Liping Zhou & Eben Goodale
Linked paper: The response of mixed-species bird flocks to anthropogenic disturbance and elevational variation in southwest China by L. Zhou, I. Peabotuwage, H. Gu, D. Jiang, G. Hu, A. Jiang, C. Mammides, M. Zhang, R.-C. Quan, and E. Goodale, The Condor: Ornithological Applications.
Have you ever looked up at a mountaintop in the distance and wondered what birds might be living there? When mixed-species flocking fanatics like ourselves see that mountain, another set of questions catches our imagination. We wonder what the flocks are like up in that place: are they larger or smaller than what we’ve seen here? Are they led by the same species that leads the flocks down here? What do they sound like, how do they behave?
The Hengduan Mountains of southwest China are a good place for someone who likes these kinds of questions (and likes misty mountains!). Bordering the Himalayas to the east, this is one of the great bird diversity hotspots of the world. Because of the range of elevations here, within a relatively small area one can see many different kinds of biomes, from tropical rainforest at the southern edges to treeless alpine grassland. In the lowlands of south China, nearer the coast, one can find a flock system dominated and led by a super-species complex of songbirds called fulvettas (Alcippe hueti or A. davidi or A. morrisonia). We looked at the rolling mountains of northern Guangxi and the more substantial mountains in Yunnan and wondered, what’s up there?
We were also motivated by conservation-related questions. The past few decades have seen a paradigm shift in conservation, from focusing on single species to trying to protect and manage the webs of connections between species and the ecological processes that flow from them. Mixed-species flocks are a good example of sensitive species interactions that can be affected by human activities, with flocks sometimes changing their form even if all the constituent species are still present in an area. For our project, we looked at a range of land use types over the elevational gradient, from the primary forest (usually isolated now on the mountain tops), to degraded forest and timber plantations, to intensive agriculture (usually maize or wheat in this part of the world).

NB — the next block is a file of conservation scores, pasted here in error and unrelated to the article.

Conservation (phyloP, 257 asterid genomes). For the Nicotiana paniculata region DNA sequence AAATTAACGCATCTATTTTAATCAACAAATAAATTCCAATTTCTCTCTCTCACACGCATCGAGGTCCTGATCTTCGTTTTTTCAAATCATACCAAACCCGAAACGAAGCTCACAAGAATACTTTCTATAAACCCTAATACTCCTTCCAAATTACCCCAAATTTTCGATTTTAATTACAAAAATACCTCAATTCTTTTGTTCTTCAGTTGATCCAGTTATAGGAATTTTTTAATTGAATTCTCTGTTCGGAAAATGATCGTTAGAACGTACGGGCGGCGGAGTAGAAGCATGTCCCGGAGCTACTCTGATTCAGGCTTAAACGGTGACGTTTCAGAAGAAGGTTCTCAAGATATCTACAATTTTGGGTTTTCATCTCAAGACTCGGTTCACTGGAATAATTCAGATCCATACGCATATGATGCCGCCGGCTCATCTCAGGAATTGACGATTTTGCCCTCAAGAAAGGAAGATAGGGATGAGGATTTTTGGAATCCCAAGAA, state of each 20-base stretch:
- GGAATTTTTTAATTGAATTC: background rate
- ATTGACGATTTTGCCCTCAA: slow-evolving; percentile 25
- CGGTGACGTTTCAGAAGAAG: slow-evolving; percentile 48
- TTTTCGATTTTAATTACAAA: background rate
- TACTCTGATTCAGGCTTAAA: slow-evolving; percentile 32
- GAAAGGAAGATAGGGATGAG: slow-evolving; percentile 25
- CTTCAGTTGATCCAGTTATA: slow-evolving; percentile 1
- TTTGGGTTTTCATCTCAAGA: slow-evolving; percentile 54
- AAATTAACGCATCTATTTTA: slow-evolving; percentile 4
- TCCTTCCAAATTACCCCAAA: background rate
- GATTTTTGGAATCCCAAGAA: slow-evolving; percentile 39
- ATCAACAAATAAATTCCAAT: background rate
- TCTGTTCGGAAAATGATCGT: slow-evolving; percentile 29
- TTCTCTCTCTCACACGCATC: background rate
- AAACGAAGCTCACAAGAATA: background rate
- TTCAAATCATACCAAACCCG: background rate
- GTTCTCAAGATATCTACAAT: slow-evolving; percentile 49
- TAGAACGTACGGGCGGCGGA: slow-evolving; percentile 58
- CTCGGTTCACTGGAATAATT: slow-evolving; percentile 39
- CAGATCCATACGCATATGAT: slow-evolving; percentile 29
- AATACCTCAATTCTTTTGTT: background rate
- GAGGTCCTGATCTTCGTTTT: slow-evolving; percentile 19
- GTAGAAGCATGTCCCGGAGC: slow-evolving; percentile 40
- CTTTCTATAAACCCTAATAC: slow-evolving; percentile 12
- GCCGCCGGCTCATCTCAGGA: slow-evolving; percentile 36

You’ll have to read our paper for all the details of what we found, but briefly (spoiler alert!) we did find a similar flock system to the south China coast, led by Alcippe yunnanensis and A. davidi. This system breaks down in intensive agriculture, with flocking “propensity” (the percentage of individuals in flocks) only about a third of what it is in forest. Flocks in buffer areas are more similar to forest, but with some substantial differences including lower propensity, a set of alternative leaders, and less complex interactions between species, as judged by social networks.
This kind of research always raises exciting new questions to chase next: how do these flocks compare to those in Sichuan to the north, or in the countries of Southeast Asia to the south? Flocks and the forest specialists in them clearly did not do well in seeded pine in the buffer areas in our study. What exact kind of vegetation (e.g. how degraded a degraded forest) can retain these flocks is an important next question, but even at this point we know enough to sketch the broad implications for conservation. At least at present, this system is more affected by land use change than climate change, and the flocks are most complex inside forests, emphasizing the value of the network of protected areas in the region. Those reserves and their proper management are essential for protecting an extensive avifauna (in all we saw 311 species, not including aerial specialists and raptors), especially forest specialists (we estimated 75 species fell in such a group), and this unique and fascinating flock system.
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